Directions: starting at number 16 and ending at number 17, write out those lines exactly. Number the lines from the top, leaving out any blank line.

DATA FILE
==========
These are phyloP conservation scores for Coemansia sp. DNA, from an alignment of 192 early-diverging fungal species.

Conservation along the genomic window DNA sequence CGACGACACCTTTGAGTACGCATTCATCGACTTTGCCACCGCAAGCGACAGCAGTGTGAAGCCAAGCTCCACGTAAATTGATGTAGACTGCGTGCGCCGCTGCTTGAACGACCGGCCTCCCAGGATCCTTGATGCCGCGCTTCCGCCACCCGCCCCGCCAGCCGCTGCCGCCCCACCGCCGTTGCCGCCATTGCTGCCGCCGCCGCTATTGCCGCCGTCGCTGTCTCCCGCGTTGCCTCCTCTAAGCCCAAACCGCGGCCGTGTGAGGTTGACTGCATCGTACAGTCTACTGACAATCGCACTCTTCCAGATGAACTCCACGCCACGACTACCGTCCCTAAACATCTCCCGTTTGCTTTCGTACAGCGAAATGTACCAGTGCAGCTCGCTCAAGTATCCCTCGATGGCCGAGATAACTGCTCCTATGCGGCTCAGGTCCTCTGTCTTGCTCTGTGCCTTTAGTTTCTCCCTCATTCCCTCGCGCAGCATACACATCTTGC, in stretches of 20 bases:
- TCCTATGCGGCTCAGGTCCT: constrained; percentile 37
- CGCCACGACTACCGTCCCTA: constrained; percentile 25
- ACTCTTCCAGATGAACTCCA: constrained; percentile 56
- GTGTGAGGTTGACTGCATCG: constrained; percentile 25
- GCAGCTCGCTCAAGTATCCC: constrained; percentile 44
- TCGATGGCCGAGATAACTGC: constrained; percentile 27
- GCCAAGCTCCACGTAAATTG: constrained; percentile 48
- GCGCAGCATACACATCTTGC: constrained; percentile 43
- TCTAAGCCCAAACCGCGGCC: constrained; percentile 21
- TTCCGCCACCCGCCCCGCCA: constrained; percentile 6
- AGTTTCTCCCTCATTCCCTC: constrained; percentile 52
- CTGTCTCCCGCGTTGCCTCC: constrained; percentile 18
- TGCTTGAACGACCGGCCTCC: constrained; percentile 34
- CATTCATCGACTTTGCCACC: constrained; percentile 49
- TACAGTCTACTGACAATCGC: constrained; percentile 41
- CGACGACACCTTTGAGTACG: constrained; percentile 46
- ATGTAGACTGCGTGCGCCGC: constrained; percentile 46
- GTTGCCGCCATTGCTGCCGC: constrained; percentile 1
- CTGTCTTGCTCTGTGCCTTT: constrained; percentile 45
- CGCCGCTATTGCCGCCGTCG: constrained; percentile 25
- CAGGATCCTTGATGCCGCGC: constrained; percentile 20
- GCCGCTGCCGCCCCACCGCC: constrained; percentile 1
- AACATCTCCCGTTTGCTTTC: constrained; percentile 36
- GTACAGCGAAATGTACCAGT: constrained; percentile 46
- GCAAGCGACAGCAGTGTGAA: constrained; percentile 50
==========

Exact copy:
- CATTCATCGACTTTGCCACC: constrained; percentile 49
- TACAGTCTACTGACAATCGC: constrained; percentile 41